Finally, the third part of the book is devoted to the politics of science studies beyond the bipolar political framework of Cold War East-West divide: respectively, in neutral Sweden, in postcolonial nations of Latin America, and in communist China. Due to its geopolitical neutrality and its “third way” political economy, the case of Sweden, as Aant Elzinga highlights, represents an interesting and somewhat unique bridge between West and East with regard to scientific and cultural exchanges structuring the field of “science studies”. Federico Vasen focuses particularly on the debates on “national science” in Argentina in the late 1960s and early 1970s, by distinguishing three different models: the universalistic view, connected with modernization theory and the logical-positivist consensus in philosophy of science (Bunge); the “science with national traits”, combining universal method and local research agendas (Klimovsky); and the radical approach, based on a fundamental intertwining between scientific method and revolutionary political and social projects (Varsavsky). The last chapter, dedicated to China, documents how the local agenda of “dialectics of nature” changed over time from the “Lysenkoist” version of the 1950s, during the period of Sino-Soviet cooperation, to the scientific techno-nationalism of the Deng Xiaoping period, in the 1970s and 1980s. Only in the 1990s the “dialectics of nature” was replaced by the “philosophy of science and technology” and constructivist approaches became popular.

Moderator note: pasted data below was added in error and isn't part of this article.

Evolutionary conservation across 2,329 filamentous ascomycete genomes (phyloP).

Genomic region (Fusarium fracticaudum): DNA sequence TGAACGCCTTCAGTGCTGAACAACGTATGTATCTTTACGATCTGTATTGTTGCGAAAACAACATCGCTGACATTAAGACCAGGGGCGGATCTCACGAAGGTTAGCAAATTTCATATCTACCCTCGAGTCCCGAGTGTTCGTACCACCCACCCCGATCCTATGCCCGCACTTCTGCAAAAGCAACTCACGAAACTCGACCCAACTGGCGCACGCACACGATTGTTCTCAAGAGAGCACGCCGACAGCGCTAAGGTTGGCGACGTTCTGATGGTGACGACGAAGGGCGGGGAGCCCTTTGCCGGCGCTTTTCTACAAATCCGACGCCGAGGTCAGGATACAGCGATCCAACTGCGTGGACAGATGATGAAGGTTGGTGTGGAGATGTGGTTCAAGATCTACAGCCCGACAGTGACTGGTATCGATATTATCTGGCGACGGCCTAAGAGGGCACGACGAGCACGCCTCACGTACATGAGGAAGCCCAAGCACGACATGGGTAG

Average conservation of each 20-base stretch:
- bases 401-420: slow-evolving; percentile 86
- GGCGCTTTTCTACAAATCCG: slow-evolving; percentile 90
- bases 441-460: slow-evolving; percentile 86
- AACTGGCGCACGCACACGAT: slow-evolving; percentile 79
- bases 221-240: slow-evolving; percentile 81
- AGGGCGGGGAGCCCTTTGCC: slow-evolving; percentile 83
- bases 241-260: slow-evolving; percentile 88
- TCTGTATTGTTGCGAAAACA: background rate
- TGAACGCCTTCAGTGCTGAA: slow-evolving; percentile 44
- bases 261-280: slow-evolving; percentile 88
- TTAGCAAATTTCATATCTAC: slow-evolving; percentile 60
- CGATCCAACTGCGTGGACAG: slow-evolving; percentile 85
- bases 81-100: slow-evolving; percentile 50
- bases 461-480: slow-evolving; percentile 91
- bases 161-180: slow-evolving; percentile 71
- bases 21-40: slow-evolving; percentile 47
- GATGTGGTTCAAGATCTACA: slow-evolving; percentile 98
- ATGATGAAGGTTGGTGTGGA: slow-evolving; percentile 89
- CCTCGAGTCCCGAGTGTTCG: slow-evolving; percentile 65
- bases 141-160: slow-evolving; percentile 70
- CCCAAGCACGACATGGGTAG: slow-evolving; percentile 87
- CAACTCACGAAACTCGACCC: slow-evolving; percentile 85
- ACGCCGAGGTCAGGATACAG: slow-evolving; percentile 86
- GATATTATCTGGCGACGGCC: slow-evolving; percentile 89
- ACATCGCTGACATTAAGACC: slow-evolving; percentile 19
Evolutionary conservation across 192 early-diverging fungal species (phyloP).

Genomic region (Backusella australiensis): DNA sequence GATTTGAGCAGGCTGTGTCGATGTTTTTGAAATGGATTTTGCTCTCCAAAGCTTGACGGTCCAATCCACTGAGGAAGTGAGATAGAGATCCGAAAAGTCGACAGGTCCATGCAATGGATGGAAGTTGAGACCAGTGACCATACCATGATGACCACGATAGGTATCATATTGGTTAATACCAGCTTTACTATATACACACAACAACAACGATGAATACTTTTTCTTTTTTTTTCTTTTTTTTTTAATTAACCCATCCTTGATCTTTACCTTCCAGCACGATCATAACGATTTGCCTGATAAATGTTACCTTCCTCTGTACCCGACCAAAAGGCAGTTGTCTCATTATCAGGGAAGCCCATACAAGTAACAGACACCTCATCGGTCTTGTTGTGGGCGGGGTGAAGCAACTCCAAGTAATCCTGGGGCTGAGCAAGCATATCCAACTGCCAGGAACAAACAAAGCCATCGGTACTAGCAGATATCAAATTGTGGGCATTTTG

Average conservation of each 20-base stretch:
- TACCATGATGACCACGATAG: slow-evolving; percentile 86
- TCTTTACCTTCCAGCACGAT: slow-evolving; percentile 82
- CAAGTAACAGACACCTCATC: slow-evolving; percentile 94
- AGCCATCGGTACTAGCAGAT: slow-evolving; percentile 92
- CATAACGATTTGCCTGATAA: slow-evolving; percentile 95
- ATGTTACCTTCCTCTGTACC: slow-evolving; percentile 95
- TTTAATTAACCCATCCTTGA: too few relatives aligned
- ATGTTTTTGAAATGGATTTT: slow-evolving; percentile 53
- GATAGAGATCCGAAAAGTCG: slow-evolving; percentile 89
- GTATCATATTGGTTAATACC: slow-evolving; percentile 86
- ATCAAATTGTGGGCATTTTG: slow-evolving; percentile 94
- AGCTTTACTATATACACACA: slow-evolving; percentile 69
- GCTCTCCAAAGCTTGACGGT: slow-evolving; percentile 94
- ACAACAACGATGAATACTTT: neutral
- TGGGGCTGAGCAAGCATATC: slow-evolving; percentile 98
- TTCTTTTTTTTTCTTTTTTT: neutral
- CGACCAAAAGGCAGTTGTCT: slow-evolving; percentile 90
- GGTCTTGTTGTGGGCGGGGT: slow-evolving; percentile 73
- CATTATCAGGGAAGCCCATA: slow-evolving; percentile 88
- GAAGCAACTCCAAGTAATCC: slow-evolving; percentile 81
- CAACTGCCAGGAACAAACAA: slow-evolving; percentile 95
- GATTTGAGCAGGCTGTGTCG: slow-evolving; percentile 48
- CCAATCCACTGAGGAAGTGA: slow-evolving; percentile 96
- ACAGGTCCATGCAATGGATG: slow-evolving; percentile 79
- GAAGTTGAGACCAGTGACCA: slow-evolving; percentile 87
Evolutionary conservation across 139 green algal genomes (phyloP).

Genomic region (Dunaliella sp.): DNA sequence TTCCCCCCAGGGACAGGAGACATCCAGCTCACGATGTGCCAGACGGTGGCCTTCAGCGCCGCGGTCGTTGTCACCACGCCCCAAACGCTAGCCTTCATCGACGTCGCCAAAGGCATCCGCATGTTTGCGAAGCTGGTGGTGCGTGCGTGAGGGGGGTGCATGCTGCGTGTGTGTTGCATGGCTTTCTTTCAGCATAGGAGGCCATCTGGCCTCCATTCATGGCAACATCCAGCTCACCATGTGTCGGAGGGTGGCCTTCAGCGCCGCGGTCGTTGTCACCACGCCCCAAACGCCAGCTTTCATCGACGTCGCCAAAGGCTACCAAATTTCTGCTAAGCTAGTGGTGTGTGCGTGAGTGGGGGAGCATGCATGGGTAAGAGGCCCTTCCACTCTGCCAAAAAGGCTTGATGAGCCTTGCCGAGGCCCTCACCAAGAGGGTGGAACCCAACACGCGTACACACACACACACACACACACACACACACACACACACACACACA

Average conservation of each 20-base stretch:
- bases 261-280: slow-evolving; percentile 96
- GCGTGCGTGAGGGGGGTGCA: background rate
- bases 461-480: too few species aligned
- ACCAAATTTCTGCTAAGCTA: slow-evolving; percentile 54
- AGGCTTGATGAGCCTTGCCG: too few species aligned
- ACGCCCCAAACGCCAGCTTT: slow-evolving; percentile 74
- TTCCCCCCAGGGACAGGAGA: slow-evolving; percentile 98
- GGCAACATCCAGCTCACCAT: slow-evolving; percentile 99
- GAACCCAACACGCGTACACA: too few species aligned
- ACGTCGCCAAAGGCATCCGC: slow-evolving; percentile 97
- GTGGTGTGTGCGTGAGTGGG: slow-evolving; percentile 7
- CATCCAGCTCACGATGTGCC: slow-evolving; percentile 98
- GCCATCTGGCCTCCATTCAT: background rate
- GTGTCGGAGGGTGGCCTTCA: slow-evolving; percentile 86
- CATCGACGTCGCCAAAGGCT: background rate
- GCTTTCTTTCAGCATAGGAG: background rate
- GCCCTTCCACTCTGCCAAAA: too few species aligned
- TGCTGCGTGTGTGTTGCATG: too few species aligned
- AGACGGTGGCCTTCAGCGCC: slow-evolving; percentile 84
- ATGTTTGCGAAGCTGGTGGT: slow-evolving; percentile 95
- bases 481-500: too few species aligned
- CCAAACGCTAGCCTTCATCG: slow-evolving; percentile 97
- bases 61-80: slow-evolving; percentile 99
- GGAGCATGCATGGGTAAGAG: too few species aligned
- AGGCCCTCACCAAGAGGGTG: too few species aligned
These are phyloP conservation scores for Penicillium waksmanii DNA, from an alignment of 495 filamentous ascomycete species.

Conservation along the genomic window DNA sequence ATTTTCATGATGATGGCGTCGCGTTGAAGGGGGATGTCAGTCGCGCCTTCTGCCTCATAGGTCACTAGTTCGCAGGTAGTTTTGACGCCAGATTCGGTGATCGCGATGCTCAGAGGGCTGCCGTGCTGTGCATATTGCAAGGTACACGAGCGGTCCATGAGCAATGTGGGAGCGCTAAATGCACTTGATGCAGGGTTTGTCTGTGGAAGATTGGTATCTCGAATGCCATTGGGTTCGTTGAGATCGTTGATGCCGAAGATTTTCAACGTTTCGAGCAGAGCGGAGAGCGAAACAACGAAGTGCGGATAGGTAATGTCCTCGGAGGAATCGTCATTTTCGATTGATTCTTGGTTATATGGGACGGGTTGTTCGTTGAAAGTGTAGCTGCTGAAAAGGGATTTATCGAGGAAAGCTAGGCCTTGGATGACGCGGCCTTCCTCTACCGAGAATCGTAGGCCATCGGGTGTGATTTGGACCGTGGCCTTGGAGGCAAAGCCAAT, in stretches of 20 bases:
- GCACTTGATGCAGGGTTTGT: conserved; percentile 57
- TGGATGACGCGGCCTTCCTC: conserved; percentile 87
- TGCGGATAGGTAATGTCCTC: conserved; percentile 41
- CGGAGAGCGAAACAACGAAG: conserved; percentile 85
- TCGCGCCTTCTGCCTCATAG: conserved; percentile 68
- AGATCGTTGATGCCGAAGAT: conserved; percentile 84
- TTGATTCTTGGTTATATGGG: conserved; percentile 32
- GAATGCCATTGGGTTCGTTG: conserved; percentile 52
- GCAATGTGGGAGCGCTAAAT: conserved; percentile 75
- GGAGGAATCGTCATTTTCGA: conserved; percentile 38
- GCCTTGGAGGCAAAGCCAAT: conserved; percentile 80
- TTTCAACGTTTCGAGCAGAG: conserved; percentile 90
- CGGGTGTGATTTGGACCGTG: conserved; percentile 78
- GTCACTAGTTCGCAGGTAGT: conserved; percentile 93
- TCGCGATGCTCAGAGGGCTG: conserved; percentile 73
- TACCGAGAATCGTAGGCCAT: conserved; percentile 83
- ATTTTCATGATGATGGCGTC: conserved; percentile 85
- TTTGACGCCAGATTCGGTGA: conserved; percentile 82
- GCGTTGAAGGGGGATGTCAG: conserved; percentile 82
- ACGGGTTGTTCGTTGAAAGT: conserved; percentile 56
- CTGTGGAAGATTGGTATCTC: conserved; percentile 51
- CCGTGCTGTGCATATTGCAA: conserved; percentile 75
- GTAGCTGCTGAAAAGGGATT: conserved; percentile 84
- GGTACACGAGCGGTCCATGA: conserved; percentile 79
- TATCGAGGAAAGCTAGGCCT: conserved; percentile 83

The breadth of scope of this collection is both its strength and weakness. The book provides a much-needed plural description of the different local agendas which defined and shaped the boundaries of “science studies” in the geopolitical and intellectual context of the Cold War. This wide scope also results in a somewhat partial and fragmented account. There are issues that this book does not exhaustively address. The transnational circulation of knowledge between East and West; the boundary-work between “science studies”, science policies and history of science; and the multiple connections with fundamental Cold War controversies, such as the “Lysenko affair”, are not thoroughly explored.
Nevertheless, these minor quibbles do not detract from the relevant achievements of the book, which not only represents an important contribution to the comparative history of “science studies” and the Cold War, but also reveals a vast territory still poorly surveyed.